The powers that an attorney in fact may be delegated to exercise are described by statute, and a citation to the statute in the power of attorney is sufficient to delegate such power – that is, it is not required that the power be specifically described, as long as the statute permitting the power itself is referenced (I.C. §30-5-5-1). The attorney in fact may be authorized to engage in any “possible matters and affairs affecting property owned by the principal that the principal can perform through an attorney in fact” (I.C.§30-5-5-19).
When Does A Power of Attorney Terminate?
A duly executed power of attorney may be revoked by the principal, or may terminate upon the death of the principal. If the principal revokes the power of attorney, there are specific procedures that must be followed in order to revoke. The power of attorney may also terminate on a specific date and time described in the power of attorney.
The procedure for the principal to terminate the power of attorney requires a writing. The writing must identify the power of attorney sought to be revoked and it must be signed by the principal (I.C. §30-5-10-1). The revocation is ineffective as to the attorney in fact unless the attorney in fact has actual knowledge of the revocation. Id. Finally, if the power of attorney was recorded (to permit the attorney in fact to conduct real estate transactions on behalf of the principal), the revocation must also be recorded in order to be effective. Id.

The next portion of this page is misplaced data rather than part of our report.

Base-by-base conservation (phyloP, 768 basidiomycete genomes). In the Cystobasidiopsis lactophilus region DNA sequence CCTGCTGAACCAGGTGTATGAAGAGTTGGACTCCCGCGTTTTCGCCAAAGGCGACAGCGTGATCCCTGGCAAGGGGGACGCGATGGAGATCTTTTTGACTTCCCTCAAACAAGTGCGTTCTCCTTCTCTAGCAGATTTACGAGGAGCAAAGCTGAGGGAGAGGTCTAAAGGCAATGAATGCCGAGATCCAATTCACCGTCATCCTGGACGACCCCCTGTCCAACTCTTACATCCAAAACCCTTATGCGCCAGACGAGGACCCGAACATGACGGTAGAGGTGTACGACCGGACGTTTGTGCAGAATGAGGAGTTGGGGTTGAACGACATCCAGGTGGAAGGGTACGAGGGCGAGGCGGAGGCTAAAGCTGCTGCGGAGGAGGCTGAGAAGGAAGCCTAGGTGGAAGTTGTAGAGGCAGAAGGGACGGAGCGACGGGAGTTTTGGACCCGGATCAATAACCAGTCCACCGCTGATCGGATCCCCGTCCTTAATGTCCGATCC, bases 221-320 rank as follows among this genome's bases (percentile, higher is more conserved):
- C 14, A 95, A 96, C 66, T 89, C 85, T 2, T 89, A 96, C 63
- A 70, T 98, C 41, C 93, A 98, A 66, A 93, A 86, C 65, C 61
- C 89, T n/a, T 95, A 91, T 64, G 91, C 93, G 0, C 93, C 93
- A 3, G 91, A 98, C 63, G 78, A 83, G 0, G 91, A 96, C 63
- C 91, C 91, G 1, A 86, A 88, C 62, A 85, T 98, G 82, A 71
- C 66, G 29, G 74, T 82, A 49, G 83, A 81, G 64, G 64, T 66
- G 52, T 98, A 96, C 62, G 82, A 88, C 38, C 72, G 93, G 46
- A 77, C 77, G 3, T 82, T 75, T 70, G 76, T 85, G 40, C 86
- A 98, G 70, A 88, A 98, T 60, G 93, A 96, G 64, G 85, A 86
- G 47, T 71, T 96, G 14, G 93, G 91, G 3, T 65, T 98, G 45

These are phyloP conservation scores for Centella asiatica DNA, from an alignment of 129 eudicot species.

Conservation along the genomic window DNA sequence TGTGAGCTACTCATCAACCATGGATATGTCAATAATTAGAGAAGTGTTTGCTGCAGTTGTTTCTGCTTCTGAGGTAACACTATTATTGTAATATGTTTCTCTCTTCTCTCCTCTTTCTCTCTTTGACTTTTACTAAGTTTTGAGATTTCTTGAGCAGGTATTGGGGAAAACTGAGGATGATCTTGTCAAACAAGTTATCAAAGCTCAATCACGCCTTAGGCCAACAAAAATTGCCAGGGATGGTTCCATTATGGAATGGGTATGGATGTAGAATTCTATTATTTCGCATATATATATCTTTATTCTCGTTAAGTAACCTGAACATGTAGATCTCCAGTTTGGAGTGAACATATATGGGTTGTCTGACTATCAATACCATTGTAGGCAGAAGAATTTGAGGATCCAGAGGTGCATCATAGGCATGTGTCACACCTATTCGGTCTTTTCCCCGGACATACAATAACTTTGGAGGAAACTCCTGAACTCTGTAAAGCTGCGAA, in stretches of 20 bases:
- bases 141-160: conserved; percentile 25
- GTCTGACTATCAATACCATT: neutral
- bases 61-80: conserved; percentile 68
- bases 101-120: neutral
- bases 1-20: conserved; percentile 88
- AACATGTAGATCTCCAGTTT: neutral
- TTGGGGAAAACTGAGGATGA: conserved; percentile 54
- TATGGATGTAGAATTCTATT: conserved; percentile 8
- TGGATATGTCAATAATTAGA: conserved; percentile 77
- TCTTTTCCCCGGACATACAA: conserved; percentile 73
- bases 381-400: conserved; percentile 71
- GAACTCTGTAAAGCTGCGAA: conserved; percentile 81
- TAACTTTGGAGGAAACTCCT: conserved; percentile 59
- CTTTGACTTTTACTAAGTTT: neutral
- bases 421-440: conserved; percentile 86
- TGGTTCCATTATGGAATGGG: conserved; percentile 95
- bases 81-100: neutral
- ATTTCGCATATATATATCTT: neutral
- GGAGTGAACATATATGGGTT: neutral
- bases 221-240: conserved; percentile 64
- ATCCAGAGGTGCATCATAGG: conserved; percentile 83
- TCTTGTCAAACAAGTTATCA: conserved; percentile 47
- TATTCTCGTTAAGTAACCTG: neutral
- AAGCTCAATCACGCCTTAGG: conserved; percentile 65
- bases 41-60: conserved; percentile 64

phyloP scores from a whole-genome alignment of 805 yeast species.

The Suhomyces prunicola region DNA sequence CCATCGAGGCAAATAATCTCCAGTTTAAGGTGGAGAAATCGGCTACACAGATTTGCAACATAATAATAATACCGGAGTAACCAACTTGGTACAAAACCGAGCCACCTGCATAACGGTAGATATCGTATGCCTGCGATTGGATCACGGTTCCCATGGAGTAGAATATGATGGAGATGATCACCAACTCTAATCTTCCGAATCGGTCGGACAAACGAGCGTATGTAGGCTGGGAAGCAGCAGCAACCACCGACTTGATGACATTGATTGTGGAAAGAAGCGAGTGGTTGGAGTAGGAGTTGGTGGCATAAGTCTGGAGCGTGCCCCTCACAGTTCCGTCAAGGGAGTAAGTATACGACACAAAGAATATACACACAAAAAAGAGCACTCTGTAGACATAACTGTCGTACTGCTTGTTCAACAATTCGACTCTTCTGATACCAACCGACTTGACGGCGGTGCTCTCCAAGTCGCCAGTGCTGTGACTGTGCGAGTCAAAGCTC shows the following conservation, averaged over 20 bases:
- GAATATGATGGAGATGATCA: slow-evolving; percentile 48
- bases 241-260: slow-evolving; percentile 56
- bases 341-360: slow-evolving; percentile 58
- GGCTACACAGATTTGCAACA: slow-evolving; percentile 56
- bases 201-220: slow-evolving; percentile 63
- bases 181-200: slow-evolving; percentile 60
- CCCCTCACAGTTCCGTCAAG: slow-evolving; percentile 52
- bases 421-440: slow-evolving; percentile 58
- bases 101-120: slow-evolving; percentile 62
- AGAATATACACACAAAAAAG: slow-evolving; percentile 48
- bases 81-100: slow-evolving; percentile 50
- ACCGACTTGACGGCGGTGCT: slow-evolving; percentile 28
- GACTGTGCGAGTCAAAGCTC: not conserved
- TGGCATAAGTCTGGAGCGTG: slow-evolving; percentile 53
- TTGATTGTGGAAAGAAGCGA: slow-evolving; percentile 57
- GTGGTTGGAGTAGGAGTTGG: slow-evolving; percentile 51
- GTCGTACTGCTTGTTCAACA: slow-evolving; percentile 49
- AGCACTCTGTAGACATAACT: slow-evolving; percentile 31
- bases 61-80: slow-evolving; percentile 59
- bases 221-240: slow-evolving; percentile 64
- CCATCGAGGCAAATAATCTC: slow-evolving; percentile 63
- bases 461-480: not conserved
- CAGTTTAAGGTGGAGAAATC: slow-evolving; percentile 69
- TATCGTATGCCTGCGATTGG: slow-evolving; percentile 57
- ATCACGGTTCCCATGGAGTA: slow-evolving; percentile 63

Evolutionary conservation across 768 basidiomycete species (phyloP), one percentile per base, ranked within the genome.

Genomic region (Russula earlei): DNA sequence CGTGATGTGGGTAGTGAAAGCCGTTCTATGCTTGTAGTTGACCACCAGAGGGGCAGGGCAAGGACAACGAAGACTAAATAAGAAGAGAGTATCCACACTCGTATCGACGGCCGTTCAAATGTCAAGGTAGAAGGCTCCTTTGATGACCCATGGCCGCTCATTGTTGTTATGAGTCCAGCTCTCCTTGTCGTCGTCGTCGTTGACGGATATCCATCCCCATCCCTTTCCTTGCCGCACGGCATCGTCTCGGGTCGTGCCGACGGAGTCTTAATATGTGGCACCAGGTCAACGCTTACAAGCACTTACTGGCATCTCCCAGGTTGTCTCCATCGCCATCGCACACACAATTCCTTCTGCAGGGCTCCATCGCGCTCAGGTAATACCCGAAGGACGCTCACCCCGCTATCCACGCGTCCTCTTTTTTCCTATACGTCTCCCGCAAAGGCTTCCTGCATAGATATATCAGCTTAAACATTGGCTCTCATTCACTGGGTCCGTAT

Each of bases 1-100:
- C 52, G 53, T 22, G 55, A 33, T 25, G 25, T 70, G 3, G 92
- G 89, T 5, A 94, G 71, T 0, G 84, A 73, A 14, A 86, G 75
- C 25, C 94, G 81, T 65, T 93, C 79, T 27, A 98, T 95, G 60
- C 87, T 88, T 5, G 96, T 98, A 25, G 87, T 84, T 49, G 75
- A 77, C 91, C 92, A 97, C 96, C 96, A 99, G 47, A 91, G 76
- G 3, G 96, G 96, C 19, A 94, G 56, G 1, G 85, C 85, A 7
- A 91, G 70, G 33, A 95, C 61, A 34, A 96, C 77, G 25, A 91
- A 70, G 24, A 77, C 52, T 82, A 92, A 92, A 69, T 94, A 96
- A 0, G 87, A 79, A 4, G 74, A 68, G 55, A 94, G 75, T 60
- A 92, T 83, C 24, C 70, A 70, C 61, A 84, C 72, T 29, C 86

The death of the principal also terminates a power of attorney. In this event, however, if an attorney in fact acts in good faith and without knowledge of the death, the actions so taken are binding upon the principal and the principal’s successors (I.C. §30-5-10-4(b)).
A power of attorney may also expire by its own terms. A principal may specify a date and time at which the power of attorney is to terminate (I.C. §30-5-10-2). This type of termination is most useful in the transactional context, where a principal wishes to appoint an agent to execute documents on the principal’s behalf in the principal’s absence. Here, a principal who anticipates closing a transaction on January 11, 2018 can execute a power of attorney that terminates by its own terms on that date.
In sum, a power of attorney is a powerful legal instrument that, when properly executed and effectuated, can provide extensive benefits. However, estate planners dealing with attorneys in fact must be diligent ensuring the actions of an attorney in fact are in compliance with the reasonable expectations of the principal and the principal’s best interests.